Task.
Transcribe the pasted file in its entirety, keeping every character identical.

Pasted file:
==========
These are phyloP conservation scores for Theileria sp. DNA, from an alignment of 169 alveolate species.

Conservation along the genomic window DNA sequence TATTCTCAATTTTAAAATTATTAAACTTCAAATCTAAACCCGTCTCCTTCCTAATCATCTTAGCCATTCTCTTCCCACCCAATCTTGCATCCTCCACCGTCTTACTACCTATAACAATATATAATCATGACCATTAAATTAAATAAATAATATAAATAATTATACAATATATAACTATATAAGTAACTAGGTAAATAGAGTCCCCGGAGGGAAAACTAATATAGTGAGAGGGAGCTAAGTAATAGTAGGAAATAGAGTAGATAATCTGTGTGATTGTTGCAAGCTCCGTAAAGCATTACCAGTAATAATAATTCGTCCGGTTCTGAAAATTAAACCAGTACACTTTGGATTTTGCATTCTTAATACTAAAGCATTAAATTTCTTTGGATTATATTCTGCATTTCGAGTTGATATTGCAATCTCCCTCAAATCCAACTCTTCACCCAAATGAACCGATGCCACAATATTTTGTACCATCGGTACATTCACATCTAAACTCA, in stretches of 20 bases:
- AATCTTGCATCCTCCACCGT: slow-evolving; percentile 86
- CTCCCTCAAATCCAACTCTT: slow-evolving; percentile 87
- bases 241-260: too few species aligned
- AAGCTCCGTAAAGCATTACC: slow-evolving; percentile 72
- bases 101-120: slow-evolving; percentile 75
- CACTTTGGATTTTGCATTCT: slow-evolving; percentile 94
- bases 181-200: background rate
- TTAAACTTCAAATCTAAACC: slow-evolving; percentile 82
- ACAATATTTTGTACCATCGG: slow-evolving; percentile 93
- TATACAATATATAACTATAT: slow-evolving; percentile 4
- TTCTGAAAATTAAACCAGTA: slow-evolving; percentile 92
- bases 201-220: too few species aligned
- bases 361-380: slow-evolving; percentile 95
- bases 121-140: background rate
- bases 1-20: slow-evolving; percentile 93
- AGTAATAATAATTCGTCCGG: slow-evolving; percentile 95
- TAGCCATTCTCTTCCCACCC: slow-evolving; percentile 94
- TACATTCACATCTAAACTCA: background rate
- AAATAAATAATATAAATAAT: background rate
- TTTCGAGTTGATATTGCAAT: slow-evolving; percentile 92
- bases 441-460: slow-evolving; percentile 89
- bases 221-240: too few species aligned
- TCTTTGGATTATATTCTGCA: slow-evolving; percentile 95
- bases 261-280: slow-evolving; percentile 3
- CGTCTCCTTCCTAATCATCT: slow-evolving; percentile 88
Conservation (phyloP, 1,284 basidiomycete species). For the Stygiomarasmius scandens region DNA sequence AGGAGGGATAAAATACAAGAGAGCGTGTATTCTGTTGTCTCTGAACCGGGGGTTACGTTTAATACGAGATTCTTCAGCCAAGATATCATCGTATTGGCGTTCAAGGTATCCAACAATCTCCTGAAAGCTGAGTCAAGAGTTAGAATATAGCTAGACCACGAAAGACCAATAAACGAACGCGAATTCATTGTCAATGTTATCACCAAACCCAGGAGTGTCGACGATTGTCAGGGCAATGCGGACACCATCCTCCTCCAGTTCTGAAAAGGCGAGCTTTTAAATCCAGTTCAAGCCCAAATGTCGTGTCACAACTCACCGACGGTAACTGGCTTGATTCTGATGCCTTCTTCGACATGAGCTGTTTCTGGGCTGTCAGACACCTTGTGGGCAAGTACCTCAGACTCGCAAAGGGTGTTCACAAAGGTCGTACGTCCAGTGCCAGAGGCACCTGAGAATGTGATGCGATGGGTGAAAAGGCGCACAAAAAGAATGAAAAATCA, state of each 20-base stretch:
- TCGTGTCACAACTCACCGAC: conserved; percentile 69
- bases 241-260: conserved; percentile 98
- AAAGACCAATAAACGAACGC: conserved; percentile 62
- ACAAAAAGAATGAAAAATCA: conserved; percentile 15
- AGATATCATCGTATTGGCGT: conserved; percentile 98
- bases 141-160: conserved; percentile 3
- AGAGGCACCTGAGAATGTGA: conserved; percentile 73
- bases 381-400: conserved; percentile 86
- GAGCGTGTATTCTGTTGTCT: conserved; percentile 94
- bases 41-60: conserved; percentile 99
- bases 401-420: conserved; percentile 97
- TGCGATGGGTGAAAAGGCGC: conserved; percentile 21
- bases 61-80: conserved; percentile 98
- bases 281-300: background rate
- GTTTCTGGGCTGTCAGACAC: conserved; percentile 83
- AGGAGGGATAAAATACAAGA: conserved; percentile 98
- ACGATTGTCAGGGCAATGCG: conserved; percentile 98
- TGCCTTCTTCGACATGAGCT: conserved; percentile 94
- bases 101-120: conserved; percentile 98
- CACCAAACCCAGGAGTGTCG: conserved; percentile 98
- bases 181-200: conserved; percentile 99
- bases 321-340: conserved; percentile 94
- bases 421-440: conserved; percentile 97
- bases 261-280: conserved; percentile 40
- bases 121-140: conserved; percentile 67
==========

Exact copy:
These are phyloP conservation scores for Theileria sp. DNA, from an alignment of 169 alveolate species.

Conservation along the genomic window DNA sequence TATTCTCAATTTTAAAATTATTAAACTTCAAATCTAAACCCGTCTCCTTCCTAATCATCTTAGCCATTCTCTTCCCACCCAATCTTGCATCCTCCACCGTCTTACTACCTATAACAATATATAATCATGACCATTAAATTAAATAAATAATATAAATAATTATACAATATATAACTATATAAGTAACTAGGTAAATAGAGTCCCCGGAGGGAAAACTAATATAGTGAGAGGGAGCTAAGTAATAGTAGGAAATAGAGTAGATAATCTGTGTGATTGTTGCAAGCTCCGTAAAGCATTACCAGTAATAATAATTCGTCCGGTTCTGAAAATTAAACCAGTACACTTTGGATTTTGCATTCTTAATACTAAAGCATTAAATTTCTTTGGATTATATTCTGCATTTCGAGTTGATATTGCAATCTCCCTCAAATCCAACTCTTCACCCAAATGAACCGATGCCACAATATTTTGTACCATCGGTACATTCACATCTAAACTCA, in stretches of 20 bases:
- AATCTTGCATCCTCCACCGT: slow-evolving; percentile 86
- CTCCCTCAAATCCAACTCTT: slow-evolving; percentile 87
- bases 241-260: too few species aligned
- AAGCTCCGTAAAGCATTACC: slow-evolving; percentile 72
- bases 101-120: slow-evolving; percentile 75
- CACTTTGGATTTTGCATTCT: slow-evolving; percentile 94
- bases 181-200: background rate
- TTAAACTTCAAATCTAAACC: slow-evolving; percentile 82
- ACAATATTTTGTACCATCGG: slow-evolving; percentile 93
- TATACAATATATAACTATAT: slow-evolving; percentile 4
- TTCTGAAAATTAAACCAGTA: slow-evolving; percentile 92
- bases 201-220: too few species aligned
- bases 361-380: slow-evolving; percentile 95
- bases 121-140: background rate
- bases 1-20: slow-evolving; percentile 93
- AGTAATAATAATTCGTCCGG: slow-evolving; percentile 95
- TAGCCATTCTCTTCCCACCC: slow-evolving; percentile 94
- TACATTCACATCTAAACTCA: background rate
- AAATAAATAATATAAATAAT: background rate
- TTTCGAGTTGATATTGCAAT: slow-evolving; percentile 92
- bases 441-460: slow-evolving; percentile 89
- bases 221-240: too few species aligned
- TCTTTGGATTATATTCTGCA: slow-evolving; percentile 95
- bases 261-280: slow-evolving; percentile 3
- CGTCTCCTTCCTAATCATCT: slow-evolving; percentile 88
Conservation (phyloP, 1,284 basidiomycete species). For the Stygiomarasmius scandens region DNA sequence AGGAGGGATAAAATACAAGAGAGCGTGTATTCTGTTGTCTCTGAACCGGGGGTTACGTTTAATACGAGATTCTTCAGCCAAGATATCATCGTATTGGCGTTCAAGGTATCCAACAATCTCCTGAAAGCTGAGTCAAGAGTTAGAATATAGCTAGACCACGAAAGACCAATAAACGAACGCGAATTCATTGTCAATGTTATCACCAAACCCAGGAGTGTCGACGATTGTCAGGGCAATGCGGACACCATCCTCCTCCAGTTCTGAAAAGGCGAGCTTTTAAATCCAGTTCAAGCCCAAATGTCGTGTCACAACTCACCGACGGTAACTGGCTTGATTCTGATGCCTTCTTCGACATGAGCTGTTTCTGGGCTGTCAGACACCTTGTGGGCAAGTACCTCAGACTCGCAAAGGGTGTTCACAAAGGTCGTACGTCCAGTGCCAGAGGCACCTGAGAATGTGATGCGATGGGTGAAAAGGCGCACAAAAAGAATGAAAAATCA, state of each 20-base stretch:
- TCGTGTCACAACTCACCGAC: conserved; percentile 69
- bases 241-260: conserved; percentile 98
- AAAGACCAATAAACGAACGC: conserved; percentile 62
- ACAAAAAGAATGAAAAATCA: conserved; percentile 15
- AGATATCATCGTATTGGCGT: conserved; percentile 98
- bases 141-160: conserved; percentile 3
- AGAGGCACCTGAGAATGTGA: conserved; percentile 73
- bases 381-400: conserved; percentile 86
- GAGCGTGTATTCTGTTGTCT: conserved; percentile 94
- bases 41-60: conserved; percentile 99
- bases 401-420: conserved; percentile 97
- TGCGATGGGTGAAAAGGCGC: conserved; percentile 21
- bases 61-80: conserved; percentile 98
- bases 281-300: background rate
- GTTTCTGGGCTGTCAGACAC: conserved; percentile 83
- AGGAGGGATAAAATACAAGA: conserved; percentile 98
- ACGATTGTCAGGGCAATGCG: conserved; percentile 98
- TGCCTTCTTCGACATGAGCT: conserved; percentile 94
- bases 101-120: conserved; percentile 98
- CACCAAACCCAGGAGTGTCG: conserved; percentile 98
- bases 181-200: conserved; percentile 99
- bases 321-340: conserved; percentile 94
- bases 421-440: conserved; percentile 97
- bases 261-280: conserved; percentile 40
- bases 121-140: conserved; percentile 67